Bloom the yeast in a cup of warm water--no hotter than 100 degrees, else you'll harm the yeast.

After a few minutes, mix the yeast water in with the honey water, also known as the wort. Using a sterilized funnel, pour the wort into a clean two-liter bottle. Add water until the level reaches the "shoulder" of the bottle. Cap tightly, and shake vigorously for a minute.

Place the bottle in a warm, safe place. After a day or two, check the bottle. You should see signs of bubbling and even frothing at the top of the liquid, and the bottle may feel pressurized. If it is, slowly and carefully unscrew the cap until it starts to hiss, and watch the contents closely. If they threaten to stream out of the top of the bottle, screw the cap down tight, and try again. Eventually, burp all of the pressure from the bottle.

Revisit the bottle daily, burping it as necessary. It WILL be necessary for at least a week, and then things will start to slow down. After 2-3 weeks, the fermentation process should be complete. Decant the wort into another two-liter bottle, or a gallon-sized sun tea jar (the kind with a spigot near the bottom). Let it age in this container for as long as you can wait, though it is perfectly fine (and understandable) if you can't wait to sample the brew.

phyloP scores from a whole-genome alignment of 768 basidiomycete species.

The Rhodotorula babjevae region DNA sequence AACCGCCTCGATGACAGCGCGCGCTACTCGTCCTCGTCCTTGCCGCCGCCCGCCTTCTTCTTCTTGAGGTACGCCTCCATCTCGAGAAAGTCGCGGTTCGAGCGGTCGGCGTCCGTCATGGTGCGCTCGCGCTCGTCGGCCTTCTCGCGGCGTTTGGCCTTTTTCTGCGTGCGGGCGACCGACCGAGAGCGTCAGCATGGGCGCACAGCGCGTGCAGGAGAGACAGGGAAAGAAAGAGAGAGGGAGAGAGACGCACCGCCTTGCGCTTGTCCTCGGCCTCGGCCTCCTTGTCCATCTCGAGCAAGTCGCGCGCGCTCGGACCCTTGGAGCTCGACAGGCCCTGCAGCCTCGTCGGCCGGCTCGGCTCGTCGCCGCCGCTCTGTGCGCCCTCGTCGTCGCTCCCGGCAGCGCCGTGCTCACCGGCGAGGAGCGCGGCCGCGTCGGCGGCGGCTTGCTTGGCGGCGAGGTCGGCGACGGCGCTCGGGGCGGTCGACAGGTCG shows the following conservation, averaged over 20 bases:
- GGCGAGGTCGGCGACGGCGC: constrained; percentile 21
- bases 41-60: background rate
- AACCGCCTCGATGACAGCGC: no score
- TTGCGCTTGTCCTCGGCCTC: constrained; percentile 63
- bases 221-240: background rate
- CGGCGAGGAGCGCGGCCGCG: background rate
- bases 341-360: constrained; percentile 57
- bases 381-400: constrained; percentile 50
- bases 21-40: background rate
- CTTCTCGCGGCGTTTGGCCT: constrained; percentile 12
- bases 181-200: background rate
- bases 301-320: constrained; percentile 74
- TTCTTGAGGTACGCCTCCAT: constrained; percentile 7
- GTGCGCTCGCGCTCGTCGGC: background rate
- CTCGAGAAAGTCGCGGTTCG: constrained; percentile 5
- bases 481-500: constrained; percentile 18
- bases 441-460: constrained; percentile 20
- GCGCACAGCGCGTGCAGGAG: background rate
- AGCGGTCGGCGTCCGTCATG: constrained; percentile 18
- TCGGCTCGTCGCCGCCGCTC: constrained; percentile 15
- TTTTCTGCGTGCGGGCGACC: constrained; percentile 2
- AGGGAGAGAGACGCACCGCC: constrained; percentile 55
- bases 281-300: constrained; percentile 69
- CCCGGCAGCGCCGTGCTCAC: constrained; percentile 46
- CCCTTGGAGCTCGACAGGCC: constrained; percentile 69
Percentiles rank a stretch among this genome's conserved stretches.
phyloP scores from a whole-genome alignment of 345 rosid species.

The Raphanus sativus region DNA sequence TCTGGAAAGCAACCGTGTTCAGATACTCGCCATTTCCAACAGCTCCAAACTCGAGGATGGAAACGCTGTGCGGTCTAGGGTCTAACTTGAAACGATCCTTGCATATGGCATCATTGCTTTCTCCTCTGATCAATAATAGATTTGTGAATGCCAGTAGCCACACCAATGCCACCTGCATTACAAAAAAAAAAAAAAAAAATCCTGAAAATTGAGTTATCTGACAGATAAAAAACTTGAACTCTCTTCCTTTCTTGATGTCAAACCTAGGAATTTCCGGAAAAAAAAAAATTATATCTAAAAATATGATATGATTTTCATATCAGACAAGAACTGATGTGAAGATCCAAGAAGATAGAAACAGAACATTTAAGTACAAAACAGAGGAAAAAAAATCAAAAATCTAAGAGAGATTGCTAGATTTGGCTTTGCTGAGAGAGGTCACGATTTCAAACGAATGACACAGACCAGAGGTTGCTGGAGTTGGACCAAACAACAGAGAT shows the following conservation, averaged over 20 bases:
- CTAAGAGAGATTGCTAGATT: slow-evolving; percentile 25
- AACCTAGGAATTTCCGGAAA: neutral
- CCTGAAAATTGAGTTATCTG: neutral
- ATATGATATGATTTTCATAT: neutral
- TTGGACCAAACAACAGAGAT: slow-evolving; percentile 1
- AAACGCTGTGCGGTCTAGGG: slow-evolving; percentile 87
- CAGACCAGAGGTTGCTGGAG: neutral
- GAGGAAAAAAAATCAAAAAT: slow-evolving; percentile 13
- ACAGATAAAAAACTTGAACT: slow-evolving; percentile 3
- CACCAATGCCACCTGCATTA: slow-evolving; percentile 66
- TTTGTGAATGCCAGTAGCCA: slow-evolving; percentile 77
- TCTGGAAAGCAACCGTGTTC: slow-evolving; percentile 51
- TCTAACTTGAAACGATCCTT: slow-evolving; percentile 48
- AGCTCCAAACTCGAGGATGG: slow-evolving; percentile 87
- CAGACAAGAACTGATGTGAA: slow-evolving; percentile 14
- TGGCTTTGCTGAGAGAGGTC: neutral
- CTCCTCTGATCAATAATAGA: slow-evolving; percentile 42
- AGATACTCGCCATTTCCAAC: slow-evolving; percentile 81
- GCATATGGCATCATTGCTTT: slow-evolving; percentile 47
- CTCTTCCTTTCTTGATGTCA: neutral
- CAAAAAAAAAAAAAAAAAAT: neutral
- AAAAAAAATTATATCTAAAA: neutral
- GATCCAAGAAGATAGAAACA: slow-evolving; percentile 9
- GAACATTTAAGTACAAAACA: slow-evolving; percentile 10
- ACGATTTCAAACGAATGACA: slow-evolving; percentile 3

If you want, you can add 3-4 quarts of fresh or frozen (unsweetened) raspberries to each gallon of wort. After a few weeks you will have a pleasantly clear, red beverage that is tasty and will continue to get more mellow in taste for each week and month that you wait. Once again patience when it comes to fermentation is well rewarded.

Tuesday, July 5, 2011

Episode 73. Handling a Winter Power Outage

Ok, it's 100 degrees right now where I live, so naturally it's time to talk about a winter storm that knocks out power for a week.

That's the scenario recently tackled by our local Liberty and Self-Reliance (LASR) group, and we came up with some great thinking and a very useful list of preps for our part of the country.

And though we are 6 months "out of phase" with the weather, it's actually a useful thing to do in the abstract, when you can think through scenarios and disaster preps away from the heat of the moment, so to speak.